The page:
Managing a Race Team
“You are the General Manager….the Buck Stops With You!!!”
How many times have you seen a flyer hit a tough race and suddenly they are out for the season. It’s understandable to a degree to see someone hit three hard weeks in a row and end up with almost no race team left. Racing has become harder as our weather is more severe. Then there are other factors which articles have been written but no scientific data has been provided. Such as cell phone towers are disrupting our pigeons, ultraviolet light changes do to changes in the atmosphere (documented), a weakening of the Earths magnetic field (documented fact), sonic booms from aircraft engines. We could go on and on about why we have tough races but the hard and fast fact is, we have tough races even when we least expect them. Because they will often occur when you don’t expect it, you have to know how to manage a team in order to compete for average speed. Managing a team means always having birds ready for every week. It means not putting your eggs all in one basket. Factors influencing managing a team
Systems provided us tool to manage a team. If you are flying widowhood, dual widowhood or celibate, you are reducing some of the nesting factors that can make managing at team at times difficult. If you are flying a natural system, managing the team becomes at times quite the task. Most fliers learn on the natural system. If you can learn to manage your team on the natural system, you will have no problems managing a team on the other systems. Having a system means you have at least dedicated to a plan. If you’ve dedicated to a plan, you are half way to managing a team.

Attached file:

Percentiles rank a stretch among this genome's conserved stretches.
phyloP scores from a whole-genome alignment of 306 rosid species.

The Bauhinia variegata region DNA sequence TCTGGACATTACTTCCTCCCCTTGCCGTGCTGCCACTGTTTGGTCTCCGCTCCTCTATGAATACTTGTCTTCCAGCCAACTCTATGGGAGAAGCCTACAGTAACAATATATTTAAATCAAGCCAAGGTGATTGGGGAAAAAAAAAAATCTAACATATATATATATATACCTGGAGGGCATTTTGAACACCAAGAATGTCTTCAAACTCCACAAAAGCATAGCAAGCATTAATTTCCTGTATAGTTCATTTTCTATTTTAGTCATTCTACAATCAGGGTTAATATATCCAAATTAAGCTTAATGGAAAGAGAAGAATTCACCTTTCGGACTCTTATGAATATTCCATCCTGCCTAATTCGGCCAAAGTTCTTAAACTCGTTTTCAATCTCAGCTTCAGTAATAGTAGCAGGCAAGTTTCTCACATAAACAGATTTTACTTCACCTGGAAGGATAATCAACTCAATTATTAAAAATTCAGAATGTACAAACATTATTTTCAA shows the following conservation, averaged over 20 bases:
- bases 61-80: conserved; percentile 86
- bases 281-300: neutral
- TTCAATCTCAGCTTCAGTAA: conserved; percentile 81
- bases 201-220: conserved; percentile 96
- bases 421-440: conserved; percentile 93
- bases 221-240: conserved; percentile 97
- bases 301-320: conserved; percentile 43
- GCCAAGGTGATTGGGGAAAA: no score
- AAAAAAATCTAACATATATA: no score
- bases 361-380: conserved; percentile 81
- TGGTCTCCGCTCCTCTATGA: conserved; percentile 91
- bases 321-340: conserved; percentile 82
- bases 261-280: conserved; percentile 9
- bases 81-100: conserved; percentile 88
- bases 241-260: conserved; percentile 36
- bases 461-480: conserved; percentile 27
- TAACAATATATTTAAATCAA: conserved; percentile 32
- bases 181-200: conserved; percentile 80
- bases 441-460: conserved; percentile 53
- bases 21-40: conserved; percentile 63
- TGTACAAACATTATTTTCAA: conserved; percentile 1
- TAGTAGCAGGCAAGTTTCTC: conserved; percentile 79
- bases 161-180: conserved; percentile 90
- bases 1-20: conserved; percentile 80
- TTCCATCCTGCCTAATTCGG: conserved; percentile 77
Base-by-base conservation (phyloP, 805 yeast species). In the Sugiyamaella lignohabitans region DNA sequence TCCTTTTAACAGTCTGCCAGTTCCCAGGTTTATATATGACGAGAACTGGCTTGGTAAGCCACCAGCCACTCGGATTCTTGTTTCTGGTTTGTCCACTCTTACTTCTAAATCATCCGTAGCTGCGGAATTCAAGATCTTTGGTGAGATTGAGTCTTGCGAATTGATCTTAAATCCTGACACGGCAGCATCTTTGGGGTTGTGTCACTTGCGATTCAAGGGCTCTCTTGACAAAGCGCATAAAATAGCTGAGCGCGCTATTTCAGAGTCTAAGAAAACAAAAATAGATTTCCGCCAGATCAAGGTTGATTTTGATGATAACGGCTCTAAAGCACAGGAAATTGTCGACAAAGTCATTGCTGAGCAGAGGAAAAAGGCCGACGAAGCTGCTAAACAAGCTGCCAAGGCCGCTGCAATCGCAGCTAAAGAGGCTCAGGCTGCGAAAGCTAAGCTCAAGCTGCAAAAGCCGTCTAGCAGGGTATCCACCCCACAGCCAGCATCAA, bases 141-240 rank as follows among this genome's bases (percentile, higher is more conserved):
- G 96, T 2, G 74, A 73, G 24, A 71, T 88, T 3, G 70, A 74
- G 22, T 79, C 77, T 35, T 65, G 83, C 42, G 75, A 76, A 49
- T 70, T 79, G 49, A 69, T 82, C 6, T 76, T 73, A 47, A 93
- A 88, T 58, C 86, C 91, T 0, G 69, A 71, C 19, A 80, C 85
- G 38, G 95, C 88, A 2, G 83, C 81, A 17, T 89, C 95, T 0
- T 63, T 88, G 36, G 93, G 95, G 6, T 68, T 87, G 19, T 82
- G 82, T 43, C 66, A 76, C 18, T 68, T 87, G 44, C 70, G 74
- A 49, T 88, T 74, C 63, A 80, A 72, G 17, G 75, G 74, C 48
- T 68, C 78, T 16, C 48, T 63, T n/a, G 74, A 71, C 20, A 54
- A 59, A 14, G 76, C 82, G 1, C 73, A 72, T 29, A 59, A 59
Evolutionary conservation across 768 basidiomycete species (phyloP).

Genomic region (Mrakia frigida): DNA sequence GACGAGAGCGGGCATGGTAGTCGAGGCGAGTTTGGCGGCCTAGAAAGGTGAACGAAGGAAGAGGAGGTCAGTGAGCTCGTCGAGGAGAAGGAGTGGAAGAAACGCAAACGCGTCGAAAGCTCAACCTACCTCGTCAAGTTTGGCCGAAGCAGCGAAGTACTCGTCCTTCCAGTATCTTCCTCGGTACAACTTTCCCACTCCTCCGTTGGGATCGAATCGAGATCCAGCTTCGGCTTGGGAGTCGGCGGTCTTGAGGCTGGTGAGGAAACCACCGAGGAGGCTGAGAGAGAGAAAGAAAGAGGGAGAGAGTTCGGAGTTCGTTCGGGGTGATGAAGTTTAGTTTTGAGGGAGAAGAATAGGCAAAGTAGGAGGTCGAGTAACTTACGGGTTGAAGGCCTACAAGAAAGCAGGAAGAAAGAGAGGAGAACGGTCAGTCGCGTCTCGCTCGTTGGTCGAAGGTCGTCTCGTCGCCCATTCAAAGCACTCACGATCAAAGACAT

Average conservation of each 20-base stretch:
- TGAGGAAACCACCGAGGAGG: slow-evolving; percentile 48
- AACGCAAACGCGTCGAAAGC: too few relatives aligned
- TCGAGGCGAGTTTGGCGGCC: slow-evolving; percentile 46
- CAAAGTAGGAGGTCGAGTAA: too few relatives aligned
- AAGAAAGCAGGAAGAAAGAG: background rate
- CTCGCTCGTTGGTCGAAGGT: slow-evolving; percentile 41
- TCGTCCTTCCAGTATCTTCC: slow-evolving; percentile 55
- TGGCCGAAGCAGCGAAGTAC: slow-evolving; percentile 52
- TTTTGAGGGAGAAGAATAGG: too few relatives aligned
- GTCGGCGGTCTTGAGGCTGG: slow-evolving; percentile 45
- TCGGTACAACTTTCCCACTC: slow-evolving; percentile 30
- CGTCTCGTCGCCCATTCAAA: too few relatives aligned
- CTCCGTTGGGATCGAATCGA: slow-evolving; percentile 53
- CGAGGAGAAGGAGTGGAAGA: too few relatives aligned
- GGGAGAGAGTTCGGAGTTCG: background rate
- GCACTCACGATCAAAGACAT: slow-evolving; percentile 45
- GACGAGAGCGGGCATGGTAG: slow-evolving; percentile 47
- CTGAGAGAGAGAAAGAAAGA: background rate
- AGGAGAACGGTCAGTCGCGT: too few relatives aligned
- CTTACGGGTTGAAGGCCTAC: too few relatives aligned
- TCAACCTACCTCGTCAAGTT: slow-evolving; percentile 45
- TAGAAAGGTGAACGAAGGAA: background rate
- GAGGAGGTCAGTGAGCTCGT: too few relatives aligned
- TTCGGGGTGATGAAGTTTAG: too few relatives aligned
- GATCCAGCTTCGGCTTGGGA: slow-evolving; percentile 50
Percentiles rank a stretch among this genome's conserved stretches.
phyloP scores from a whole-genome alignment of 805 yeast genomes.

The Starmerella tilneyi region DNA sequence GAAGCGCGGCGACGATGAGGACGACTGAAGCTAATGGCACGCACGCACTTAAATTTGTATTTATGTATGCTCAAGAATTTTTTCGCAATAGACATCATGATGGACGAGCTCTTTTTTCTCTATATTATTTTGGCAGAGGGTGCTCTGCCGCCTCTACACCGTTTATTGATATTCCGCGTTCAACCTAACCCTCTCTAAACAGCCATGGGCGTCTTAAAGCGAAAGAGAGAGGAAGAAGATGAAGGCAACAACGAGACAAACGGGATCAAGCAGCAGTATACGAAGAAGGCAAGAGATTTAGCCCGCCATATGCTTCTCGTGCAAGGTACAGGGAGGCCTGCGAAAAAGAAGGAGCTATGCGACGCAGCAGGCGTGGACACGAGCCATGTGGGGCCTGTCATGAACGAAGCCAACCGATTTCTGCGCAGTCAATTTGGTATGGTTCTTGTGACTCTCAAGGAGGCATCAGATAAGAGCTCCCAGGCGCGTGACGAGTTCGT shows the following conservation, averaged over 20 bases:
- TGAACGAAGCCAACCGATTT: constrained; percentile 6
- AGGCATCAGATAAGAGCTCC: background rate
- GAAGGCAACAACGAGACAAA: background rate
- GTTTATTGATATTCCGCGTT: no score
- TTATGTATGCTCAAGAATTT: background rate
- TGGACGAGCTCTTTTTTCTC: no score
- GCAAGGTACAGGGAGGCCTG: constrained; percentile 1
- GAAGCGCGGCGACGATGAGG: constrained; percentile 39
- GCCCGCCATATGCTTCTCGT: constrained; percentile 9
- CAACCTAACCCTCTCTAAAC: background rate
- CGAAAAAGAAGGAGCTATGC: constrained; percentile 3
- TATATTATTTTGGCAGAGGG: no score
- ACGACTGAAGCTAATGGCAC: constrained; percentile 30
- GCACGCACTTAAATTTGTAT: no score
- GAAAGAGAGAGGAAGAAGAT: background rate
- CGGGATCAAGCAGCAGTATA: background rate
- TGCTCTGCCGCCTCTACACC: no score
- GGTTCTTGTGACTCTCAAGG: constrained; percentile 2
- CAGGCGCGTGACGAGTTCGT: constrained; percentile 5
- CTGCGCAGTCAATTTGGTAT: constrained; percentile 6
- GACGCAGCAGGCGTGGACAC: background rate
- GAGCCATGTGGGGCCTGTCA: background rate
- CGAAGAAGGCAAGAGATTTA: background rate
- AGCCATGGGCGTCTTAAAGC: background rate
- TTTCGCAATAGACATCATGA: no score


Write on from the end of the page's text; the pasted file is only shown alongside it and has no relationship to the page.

You never know when injuries will occur. They can happen on races, during training flights or just flying around the loft. Where ever there is a utility wire, I’m sure there’s a pigeon that has hit it and busted a wing, a keel or a leg. Any bird sent to a race is not guaranteed to come back without an injury. There have been known birds that have walked home after an injury.
A super tough race can put a top pigeon out for weeks. There’s a difference between recovered enough to be shipped and recovered enough to race 100%. Don’t ship a bird unless it’s going to give you 100% of what it has. Not every bird is a winner, but every bird should be given the opportunity to show you what it is made of.
If you are flying natural and you loose a mate, you have lost that bird’s motivation. Having to set up birds again with different motivations can have an effect on your ability to manage a team.
When birds are late, 48-72 hours or more, they can not be expected to jump back on the race team. You must put them on reserve at a minimum and most likely should be placed in some sort of quarantine. Count these birds out for at least a week.
When you start flying 400, 500 and 600+ miles, you are getting into the “meat” of racing pigeons. It’s almost a sure bet that your race winners are not only fast, but they are not followers. An unfortunate part of long distance racing is that even diploma winners and race winners will have a “bad” race. I’ve seen 500 mile races turn into 3 days races and even then with very few clocked pigeons. Not only will these birds be late, but some will be so worn down it may take them weeks to recover.
Competing in average speed means having a bird for every race and clocking a bird in race time for every week. It’s the most consistent marker of your family. You can not successfully compete for average speed until you learn to manage a race team. There’s a difference between competing and remaining in average speed. There have been recorded seasons in which only one person remained in average speed to attain victory and there are many recorded seasons in which no one finishes average speed.
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